As for the dense muscles, I’m not sure what the solution is for that. I have one other patients with similar, who has a wide array of problems himself. Both these individuals have muscles that are not necessarily tighter than other people I routinely see, but just plain dense. This might provide some of the basis for Roger not bouncing back from early injuries, and not recovering like others (especially young others) might.
Another interesting fact in this case (like many others) is autoimmunity. HEAD INJURES are intimately linked to people developing autoimmunity — often against their own brain. Roger’s problems seemed to get far worse shortly after the ski-to-the-temple concussion he incurred. While this kind of damage likely won’t show up on a BRAIN SCAN (CT), it’s not an uncommon problem, even though it seems to be little discussed in the mainstream. And although the not-being-able-to-grow-hair-in-the-area-of-injury situation is intriguing, it’s not terribly uncommon and sometimes indicative of neurological injury.
Having noticed a patch of psoriasis (an autoimmune disease) on his foot, autoimmunity was confirmed. Why is this potentially a big deal? Autoimmunity is a huge problem even though is not a problem with the tissues, cells, enzymes, organs, etc, specifically being attacked. It’s a problem with the immune system that’s doing the attacking. THYROID PROBLEMS are a great example of this phenomenon. Even though about 80-90% of all thyroid problems are autoimmune (Hashimoto’s / Graves), people take their thyroid meds faithfully and think everything is under control. Until they start developing other autoimmune diseases (HERE is a great example of numerous autoimmune diseases attacking in a pack — like hungry wolves).
Furthermore, even though we can sort of check for autoimmunity via the ANA Test (Anti-Nuclear Antibodies), it’s not the most accurate and it doesn’t tell us what’s being attacked. Although we have put names on quite a number of autoimmune diseases, there are an almost infinite number of tissues, proteins, and enzymes that the body could and does sometimes choose to attack. This is why when I see people with ADHESED FASCIA virtually everywhere, my first thought is that their problem is likely systemic (HERE) — quite possibly autoimmune. A failure to address these problems systemically means you never really get to the root of the problem (temporary relief only).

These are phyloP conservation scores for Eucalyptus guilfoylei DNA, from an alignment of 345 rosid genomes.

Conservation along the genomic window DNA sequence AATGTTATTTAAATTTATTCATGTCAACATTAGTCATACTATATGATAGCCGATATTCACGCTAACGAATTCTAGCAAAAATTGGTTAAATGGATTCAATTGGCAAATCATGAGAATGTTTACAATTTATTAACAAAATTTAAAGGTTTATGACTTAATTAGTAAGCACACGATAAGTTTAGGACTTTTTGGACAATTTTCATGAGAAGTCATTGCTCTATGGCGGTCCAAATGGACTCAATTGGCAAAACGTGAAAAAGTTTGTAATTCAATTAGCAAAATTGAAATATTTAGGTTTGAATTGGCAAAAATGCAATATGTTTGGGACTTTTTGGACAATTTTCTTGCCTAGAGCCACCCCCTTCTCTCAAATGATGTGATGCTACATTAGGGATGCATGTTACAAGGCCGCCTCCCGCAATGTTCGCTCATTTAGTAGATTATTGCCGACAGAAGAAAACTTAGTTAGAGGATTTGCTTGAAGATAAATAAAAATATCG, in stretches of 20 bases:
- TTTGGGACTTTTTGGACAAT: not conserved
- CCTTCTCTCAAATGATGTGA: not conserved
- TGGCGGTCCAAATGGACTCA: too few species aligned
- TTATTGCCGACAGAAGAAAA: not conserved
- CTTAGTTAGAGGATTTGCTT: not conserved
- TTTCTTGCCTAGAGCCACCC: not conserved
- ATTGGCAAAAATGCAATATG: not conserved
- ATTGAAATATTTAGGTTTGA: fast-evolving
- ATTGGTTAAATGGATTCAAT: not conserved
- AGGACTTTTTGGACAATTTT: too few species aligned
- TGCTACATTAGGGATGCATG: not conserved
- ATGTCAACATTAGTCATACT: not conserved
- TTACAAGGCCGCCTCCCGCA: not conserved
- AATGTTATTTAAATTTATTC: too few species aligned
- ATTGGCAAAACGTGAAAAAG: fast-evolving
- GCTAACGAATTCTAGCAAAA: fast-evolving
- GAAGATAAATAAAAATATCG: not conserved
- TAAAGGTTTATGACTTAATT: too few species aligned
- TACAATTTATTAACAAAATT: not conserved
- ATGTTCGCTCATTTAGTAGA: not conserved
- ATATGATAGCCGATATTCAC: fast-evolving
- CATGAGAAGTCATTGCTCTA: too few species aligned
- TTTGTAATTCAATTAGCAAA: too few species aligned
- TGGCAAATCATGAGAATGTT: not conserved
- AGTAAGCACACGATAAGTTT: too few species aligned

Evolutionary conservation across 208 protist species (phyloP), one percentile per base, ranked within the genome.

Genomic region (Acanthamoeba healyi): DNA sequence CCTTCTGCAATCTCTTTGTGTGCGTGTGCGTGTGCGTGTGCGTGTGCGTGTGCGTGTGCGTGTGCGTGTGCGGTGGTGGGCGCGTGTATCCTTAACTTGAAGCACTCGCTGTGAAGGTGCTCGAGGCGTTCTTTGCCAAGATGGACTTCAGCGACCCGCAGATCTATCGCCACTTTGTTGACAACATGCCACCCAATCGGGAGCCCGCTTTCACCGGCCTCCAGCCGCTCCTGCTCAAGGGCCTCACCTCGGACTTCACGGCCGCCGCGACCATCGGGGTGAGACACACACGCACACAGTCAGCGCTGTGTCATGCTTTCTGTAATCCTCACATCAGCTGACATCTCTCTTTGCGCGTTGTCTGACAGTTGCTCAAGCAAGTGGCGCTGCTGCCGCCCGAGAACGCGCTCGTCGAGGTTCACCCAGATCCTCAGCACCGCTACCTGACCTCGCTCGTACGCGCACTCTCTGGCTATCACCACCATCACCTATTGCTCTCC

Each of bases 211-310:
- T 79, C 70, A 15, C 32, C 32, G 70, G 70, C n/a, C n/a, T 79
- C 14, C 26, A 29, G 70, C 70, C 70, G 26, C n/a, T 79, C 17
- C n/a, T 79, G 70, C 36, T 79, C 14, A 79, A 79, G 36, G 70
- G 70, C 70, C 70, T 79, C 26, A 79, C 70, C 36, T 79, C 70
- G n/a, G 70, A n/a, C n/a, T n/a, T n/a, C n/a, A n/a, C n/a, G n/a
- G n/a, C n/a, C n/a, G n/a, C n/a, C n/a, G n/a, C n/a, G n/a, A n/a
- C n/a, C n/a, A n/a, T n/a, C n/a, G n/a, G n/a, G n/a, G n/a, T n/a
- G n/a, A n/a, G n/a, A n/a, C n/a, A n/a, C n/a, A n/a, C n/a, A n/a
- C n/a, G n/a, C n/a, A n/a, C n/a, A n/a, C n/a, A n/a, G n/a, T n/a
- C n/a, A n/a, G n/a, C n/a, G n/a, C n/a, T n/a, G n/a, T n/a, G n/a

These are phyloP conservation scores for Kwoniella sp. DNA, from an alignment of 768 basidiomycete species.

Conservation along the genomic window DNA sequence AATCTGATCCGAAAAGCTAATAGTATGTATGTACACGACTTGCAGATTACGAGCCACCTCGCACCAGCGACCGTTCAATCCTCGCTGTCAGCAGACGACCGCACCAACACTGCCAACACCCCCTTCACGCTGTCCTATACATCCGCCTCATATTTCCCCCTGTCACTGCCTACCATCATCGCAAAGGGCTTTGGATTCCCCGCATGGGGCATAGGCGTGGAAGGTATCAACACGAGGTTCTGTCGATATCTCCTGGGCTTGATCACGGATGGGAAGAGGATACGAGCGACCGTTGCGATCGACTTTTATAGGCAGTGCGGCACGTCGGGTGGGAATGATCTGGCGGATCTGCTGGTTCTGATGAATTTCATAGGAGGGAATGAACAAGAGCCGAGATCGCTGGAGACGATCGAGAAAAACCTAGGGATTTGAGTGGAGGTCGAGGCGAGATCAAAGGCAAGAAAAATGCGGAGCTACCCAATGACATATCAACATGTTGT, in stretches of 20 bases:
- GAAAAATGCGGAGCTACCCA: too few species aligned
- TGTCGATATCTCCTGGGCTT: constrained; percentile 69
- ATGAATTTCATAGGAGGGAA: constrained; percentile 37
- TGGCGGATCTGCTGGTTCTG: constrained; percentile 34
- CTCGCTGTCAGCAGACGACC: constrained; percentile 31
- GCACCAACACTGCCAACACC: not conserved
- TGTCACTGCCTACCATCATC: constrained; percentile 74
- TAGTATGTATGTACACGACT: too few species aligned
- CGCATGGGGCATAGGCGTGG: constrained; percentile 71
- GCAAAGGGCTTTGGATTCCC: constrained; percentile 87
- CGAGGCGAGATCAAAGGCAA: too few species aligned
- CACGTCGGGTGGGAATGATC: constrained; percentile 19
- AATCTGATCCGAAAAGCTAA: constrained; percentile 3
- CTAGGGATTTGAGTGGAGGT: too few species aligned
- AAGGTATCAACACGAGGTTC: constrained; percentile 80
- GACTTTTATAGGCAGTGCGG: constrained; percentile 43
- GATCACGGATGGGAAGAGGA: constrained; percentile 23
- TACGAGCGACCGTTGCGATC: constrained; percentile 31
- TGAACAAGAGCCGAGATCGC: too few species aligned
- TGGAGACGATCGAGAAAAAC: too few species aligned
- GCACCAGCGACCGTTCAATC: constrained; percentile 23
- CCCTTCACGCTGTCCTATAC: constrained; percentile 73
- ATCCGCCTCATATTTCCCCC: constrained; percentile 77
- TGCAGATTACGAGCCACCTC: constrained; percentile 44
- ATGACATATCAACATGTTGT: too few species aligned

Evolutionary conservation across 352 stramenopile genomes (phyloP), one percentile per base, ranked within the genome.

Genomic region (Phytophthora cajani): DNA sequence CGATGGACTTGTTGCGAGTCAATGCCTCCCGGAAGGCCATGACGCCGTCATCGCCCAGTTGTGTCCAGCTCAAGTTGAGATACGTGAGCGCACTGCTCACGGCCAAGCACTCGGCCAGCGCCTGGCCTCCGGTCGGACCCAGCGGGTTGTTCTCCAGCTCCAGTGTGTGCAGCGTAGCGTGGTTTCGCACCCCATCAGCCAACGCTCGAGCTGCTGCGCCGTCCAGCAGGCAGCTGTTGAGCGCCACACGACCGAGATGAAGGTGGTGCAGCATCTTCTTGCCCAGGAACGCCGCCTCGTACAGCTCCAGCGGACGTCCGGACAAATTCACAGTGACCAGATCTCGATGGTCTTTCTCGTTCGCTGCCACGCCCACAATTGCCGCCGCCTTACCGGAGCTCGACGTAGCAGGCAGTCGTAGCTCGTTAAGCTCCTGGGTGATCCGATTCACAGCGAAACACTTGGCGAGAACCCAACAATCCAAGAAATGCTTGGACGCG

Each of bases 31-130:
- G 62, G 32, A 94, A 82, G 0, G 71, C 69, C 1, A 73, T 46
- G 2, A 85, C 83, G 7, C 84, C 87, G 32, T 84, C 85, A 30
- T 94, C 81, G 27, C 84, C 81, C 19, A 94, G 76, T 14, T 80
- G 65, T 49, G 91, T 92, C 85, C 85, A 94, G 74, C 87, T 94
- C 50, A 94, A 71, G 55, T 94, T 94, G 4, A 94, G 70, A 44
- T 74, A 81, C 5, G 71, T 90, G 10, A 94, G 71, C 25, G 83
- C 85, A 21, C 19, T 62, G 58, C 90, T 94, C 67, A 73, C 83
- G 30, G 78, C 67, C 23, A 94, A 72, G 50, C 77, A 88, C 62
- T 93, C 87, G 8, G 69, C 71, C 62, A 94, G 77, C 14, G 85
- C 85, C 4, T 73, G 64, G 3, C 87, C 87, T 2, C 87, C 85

I bring the whole autoimmunity thing up so that Roger can pick some low-hanging fruit. The easiest thing to address in a situation like this is diet. Why is diet important in autoimmunity? In a word; INFLAMMATION. Your diet is either driving it or squelching it. Controlling inflammation is the primary reason I recommend the PALEO DIET (or something similar) to my chronic patients. whether CHRONIC PAIN or chronic illness. Not to mention, science has been talking about the relationship between GLUTEN AND AUTOIMMUNITY since the 1930’s. Once you understand the whole Gluten, Autoimmunity, LEAKY GUT / LEAKY BRAIN connection, doing an ELIMINATION DIET starts making a lot of sense. Especially knowing that Non-Celiac Gluten Sensitivity is mostly neurological as far as its symptoms are concerned (START SKIMMING POST TITLES).
Lest we leave without addressing Roger’s nervous system a bit deeper; because of his history and the fact that everything seems to be left-sided (right brain, left cerebellum) — including the weird hamstring tendon thing, I would suggest a visit to a FUNCTIONAL NEUROLOGIST. While I know there are any number of capable individuals in his neck of the woods (none I know personally), if you can pull it off, the guy to see would be BRANDON BROCK. Likewise, since Roger has had good results previously with Upper Cervical Technique, realize there are other techniques equally as effective as NUCCA — Blair, Sweat (Dr. Roy Sweat), Grostic, HIO, Kale, etc, etc. And as always, if you have any questions about anything Roger, shoot me a line. I am rooting for you and would love to see you well enough for me to school you on the basketball court!